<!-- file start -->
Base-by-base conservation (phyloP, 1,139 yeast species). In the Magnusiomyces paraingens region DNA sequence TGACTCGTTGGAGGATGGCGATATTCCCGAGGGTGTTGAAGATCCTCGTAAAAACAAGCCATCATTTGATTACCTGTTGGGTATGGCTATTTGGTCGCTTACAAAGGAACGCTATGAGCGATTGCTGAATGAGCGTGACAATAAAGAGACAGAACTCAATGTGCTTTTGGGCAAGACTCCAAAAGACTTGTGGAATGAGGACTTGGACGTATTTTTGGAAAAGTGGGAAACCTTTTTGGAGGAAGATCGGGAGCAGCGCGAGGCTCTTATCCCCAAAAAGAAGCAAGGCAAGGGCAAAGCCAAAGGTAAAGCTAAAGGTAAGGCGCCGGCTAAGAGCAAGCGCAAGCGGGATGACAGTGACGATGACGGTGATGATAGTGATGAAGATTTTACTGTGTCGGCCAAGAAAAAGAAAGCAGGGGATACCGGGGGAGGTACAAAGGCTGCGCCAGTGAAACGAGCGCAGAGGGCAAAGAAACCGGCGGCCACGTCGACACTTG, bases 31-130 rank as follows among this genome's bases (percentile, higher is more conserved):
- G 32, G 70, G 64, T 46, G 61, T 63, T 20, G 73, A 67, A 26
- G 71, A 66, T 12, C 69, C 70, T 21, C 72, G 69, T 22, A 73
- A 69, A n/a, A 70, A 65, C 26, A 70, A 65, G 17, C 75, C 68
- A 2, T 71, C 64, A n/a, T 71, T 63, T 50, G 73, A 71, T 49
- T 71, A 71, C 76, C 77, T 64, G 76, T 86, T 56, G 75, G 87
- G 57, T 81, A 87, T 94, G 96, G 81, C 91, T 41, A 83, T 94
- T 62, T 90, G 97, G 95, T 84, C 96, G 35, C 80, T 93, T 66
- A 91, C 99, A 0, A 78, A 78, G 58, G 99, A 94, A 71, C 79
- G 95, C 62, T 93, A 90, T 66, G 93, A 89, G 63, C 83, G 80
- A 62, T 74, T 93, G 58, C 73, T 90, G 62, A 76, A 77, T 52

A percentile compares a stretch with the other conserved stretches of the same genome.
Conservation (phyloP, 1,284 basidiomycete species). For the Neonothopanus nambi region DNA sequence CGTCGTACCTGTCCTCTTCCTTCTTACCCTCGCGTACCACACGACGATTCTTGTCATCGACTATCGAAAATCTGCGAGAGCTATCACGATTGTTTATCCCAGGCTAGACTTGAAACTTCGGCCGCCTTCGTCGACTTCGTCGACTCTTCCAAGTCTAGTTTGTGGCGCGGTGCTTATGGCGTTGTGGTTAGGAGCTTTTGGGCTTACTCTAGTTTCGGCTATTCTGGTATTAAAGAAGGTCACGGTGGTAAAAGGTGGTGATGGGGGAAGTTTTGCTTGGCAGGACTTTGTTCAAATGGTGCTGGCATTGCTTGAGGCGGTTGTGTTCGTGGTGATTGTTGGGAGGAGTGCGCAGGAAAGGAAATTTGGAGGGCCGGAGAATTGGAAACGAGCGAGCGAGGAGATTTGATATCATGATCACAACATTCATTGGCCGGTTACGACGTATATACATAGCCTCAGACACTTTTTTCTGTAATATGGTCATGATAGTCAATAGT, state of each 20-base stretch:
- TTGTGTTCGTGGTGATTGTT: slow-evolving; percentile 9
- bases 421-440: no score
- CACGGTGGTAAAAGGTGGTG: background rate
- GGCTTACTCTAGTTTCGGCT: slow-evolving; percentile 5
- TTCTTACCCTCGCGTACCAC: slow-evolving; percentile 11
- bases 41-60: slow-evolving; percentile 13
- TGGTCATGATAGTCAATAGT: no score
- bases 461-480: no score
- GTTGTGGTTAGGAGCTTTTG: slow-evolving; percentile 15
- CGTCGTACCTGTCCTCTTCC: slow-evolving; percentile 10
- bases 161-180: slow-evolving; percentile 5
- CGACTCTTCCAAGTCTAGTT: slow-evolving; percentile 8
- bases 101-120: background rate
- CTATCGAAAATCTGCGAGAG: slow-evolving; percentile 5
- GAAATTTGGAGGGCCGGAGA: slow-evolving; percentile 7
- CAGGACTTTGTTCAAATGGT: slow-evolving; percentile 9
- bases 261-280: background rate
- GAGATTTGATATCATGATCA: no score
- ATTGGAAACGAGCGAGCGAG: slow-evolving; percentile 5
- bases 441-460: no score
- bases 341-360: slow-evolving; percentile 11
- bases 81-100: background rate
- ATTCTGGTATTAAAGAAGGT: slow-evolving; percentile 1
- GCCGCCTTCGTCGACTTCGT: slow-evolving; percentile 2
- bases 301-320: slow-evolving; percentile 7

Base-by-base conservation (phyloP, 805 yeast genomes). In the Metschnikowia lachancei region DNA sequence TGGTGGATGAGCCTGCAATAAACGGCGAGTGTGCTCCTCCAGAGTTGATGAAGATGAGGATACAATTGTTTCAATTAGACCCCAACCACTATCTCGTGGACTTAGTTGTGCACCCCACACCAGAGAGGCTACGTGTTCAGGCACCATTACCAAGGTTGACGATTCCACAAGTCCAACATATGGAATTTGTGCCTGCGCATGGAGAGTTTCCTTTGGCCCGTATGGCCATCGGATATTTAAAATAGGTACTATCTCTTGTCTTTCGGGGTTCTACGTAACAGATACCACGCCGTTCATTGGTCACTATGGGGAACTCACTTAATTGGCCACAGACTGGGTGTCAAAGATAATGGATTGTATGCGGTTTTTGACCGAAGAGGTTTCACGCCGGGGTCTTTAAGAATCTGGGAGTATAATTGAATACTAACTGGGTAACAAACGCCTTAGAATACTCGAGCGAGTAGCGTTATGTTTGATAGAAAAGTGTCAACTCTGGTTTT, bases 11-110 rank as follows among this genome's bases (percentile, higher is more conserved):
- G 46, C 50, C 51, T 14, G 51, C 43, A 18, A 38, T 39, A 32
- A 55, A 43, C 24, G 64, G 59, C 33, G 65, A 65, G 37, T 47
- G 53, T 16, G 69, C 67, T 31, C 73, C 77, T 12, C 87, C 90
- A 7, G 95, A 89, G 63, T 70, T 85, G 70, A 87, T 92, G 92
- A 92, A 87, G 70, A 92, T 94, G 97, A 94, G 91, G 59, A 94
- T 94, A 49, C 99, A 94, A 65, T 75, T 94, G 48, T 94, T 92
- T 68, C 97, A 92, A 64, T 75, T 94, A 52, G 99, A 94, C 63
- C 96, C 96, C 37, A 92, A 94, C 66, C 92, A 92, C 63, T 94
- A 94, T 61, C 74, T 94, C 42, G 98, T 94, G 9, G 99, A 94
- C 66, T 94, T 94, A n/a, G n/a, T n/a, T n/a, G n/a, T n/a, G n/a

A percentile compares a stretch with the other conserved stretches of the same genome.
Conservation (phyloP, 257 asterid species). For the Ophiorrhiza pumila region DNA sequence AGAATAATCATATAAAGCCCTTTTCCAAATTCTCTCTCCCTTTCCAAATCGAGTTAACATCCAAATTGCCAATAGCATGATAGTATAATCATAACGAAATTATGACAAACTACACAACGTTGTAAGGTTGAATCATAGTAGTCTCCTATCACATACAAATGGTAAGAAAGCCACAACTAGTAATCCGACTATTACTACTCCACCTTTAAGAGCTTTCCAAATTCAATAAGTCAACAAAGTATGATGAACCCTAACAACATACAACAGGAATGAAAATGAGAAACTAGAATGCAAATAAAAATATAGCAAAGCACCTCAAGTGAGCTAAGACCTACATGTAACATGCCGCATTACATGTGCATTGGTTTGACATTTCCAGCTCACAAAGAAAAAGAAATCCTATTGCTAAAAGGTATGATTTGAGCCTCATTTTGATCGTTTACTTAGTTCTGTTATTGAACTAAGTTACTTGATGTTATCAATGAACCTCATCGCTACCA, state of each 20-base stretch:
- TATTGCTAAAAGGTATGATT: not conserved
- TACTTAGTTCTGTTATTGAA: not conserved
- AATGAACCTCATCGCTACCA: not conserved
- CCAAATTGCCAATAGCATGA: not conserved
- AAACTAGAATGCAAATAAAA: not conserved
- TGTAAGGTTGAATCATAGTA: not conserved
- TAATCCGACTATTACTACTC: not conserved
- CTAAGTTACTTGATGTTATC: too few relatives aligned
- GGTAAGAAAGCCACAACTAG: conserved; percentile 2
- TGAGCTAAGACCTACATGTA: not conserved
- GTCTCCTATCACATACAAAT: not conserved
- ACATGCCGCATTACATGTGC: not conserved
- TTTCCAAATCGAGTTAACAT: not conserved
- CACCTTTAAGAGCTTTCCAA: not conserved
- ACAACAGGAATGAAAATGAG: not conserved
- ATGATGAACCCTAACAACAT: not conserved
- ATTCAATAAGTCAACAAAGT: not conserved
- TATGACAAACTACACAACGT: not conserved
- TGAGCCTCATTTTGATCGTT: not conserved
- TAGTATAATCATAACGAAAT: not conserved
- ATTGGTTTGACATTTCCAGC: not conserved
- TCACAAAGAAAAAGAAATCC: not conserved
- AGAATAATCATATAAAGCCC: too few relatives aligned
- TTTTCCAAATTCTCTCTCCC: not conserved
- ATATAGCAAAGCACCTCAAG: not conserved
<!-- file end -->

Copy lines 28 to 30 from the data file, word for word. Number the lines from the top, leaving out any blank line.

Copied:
- GAAATTTGGAGGGCCGGAGA: slow-evolving; percentile 7
- CAGGACTTTGTTCAAATGGT: slow-evolving; percentile 9
- bases 261-280: background rate